Weaver et al v. Everhome Mortgage Company et al
ORDER denying 33 Everbank's Motion to Dismiss. Signed by Judge D. P. Marshall Jr. on 11/19/2015. (jak)
IN THE UNITED STATES DISTRICT COURT
EASTERN DISTRICT OF ARKANSAS
DANNY L. WEAVER, Individually and on
Behalf of His Minor Children; and
STACEY E. WEAVER, Individually and on
Behalf of Her Minor Children
1. The Weavers filed a Chapter 13 bankruptcy case in May. This case has
been pending here since March. Everbank moves to dismiss, arguing that
their recent bankruptcy deprives the Weavers of standing to keep pursuing
this dispute about insurance proceeds and their home. Everbank' s fall-back
position is that the trustee is the real party in interest and (in any event) the
Weavers haven't gotten bankruptcy court approval to hire their lawyers in
2. As the parties' briefs demonstrate, the standing issue has divided
courts. The U.S. Court of Appeals for the Eighth Circuit hasn't decided the
issue yet. Other courts disagree. Compare Davis v. Victor Warren Properties, Inc.,
216 B.R. 898, 902-03 (Bankr. N.D. Ga. 1997) (limiting Chapter 13 debtor's
standing to sue), with Olick v. Parker & Parsley Petroleum Company, 145 F.3d
513, 515-16 (2d Cir. 1998) (finding Chapter 13 debtors have standing to
pursue claims). Everbank is correct that a trustee in any kind of bankruptcy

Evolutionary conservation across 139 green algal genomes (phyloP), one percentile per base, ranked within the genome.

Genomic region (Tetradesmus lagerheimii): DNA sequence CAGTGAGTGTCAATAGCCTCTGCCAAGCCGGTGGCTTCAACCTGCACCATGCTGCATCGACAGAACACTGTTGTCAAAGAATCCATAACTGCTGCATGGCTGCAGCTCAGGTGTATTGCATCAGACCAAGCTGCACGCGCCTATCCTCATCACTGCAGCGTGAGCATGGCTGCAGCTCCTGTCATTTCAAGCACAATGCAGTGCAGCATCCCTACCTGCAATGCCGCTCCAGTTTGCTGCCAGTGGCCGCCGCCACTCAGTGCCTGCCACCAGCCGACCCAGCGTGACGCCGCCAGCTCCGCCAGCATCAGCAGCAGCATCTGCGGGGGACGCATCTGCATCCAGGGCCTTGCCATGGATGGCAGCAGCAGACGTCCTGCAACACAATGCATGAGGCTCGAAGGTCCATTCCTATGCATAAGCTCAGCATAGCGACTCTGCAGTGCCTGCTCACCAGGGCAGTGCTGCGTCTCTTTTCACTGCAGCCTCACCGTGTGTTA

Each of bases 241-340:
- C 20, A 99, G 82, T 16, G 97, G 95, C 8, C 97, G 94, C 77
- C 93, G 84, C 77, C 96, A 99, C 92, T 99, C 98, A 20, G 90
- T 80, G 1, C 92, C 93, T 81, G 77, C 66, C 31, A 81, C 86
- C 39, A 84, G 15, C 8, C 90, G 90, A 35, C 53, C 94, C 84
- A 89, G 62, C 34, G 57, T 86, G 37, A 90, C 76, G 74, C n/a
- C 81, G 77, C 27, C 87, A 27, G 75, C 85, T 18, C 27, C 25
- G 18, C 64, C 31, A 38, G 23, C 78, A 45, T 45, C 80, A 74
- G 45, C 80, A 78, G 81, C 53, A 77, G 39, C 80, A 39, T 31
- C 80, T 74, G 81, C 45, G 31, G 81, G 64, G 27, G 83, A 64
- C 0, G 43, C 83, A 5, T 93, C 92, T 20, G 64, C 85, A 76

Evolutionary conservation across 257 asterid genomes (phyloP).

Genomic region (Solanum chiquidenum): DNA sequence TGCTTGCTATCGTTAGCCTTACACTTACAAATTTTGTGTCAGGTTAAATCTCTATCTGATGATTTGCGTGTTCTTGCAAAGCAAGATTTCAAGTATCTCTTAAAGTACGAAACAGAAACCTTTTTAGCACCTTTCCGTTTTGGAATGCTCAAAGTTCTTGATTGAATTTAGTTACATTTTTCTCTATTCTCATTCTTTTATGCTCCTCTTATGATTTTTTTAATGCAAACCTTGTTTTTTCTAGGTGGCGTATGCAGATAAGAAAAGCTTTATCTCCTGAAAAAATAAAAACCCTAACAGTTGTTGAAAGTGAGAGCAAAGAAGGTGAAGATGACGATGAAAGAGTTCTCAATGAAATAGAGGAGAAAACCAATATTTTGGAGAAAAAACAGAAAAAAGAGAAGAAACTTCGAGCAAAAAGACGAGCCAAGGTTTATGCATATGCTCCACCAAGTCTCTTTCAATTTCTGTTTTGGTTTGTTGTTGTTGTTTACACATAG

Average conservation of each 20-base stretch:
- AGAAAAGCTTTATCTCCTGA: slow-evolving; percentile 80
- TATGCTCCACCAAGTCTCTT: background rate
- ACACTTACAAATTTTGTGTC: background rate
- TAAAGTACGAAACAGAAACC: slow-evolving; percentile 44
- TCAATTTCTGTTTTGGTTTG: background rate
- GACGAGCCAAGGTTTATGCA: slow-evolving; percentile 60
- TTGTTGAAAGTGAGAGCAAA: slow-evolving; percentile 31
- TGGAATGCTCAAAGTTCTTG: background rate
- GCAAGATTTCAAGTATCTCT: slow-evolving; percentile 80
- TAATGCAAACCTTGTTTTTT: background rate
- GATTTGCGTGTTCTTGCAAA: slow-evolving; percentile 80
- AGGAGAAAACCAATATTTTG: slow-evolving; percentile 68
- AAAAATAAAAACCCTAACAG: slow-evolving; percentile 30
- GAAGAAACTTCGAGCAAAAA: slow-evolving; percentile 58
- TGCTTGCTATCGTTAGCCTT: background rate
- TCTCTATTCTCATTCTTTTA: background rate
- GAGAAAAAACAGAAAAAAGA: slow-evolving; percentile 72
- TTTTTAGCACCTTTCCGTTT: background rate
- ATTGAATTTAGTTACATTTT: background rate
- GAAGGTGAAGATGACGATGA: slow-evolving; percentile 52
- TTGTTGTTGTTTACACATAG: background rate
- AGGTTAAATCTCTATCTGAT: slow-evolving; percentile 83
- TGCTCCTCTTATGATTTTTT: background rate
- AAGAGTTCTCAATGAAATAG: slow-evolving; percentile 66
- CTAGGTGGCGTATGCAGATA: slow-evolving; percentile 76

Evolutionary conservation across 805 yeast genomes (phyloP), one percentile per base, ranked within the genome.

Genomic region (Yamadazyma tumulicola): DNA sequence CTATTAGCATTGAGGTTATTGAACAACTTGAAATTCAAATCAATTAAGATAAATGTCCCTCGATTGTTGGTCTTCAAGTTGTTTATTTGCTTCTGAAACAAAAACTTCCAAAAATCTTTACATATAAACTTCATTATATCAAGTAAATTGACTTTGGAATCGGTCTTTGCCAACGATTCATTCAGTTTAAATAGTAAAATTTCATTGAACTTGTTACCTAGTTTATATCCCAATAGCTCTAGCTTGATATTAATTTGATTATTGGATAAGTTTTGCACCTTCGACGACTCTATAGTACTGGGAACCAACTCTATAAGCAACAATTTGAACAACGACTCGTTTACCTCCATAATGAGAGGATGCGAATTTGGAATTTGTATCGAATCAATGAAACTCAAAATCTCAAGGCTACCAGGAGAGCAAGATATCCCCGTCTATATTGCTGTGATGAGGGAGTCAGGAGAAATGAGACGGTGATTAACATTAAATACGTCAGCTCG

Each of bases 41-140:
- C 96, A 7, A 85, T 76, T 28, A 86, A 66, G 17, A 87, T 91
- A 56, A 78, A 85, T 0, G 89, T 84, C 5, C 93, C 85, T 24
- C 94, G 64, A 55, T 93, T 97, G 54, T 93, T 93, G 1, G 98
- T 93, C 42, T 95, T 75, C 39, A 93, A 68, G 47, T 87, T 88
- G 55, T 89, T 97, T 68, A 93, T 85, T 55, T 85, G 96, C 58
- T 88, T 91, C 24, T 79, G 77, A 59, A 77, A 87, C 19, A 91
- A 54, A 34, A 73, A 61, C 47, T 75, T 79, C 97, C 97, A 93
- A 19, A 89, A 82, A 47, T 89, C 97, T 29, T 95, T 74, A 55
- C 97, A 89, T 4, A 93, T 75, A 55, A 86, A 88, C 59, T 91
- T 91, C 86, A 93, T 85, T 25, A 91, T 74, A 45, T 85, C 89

case "has capacity to sue and be sued." 11 U.S.C. § 323(b). But those words
aren't exclusive. They don't answer whether Chapter 13 debtors-in-possession
of their bankruptcy estate, such as the Weavers, have capacity too.
This Court agrees, in general, with the reasoning of Cable v. Ivy Tech
State College, 200 F.3d 467, 472-74 (7th Cir. 1999), overruled on other grounds by
Hill v. Tangherlini, 724 F.3d 965 (7th Cir. 2013). Unlike a Chapter 7 trustee, the
Weavers' Chapter 13 trustee has no power to liquidate their estate. He's
empowered to look over the Weavers' shoulders as they pay their debts. As
the rules provide, "the trustee or a debtor in possession" may prosecute a
pending action by the debtor or for the estate. FED. R. BANKR. P. 6009
(emphasis added). The nature of the Chapter 13 proceeding gives the Weavers
a sufficient stake in the outcome to satisfy Article III' s injury requirement. City
of Los Angeles v. Lyons, 461 U.S. 95, 101-02 (1983). They have standing.
3. Everbank's Rule 17 argument is a variation on the theme. Both the
trustee and the Weavers are real parties in interest. FED. R. Crv. P.17(a)(l)(G).
They' re communicating- and disputing- in the bankruptcy court about who
will get how much of any recovery here. The Weavers staying on as plaintiffs
doesn't offend Rule 17. Finally, while bankruptcy court approval of counsel
would be appropriate, it isn't to be expected when the trustee and the debtor
are somewhat at odds over potential proceeds. And this Court isn't persuaded
that it's essential. The bankruptcy court will, at the end of this case, have to
approve how any money flows, including any attorney's fees.
Everbank's motion to dismiss, Ng 33, is denied.
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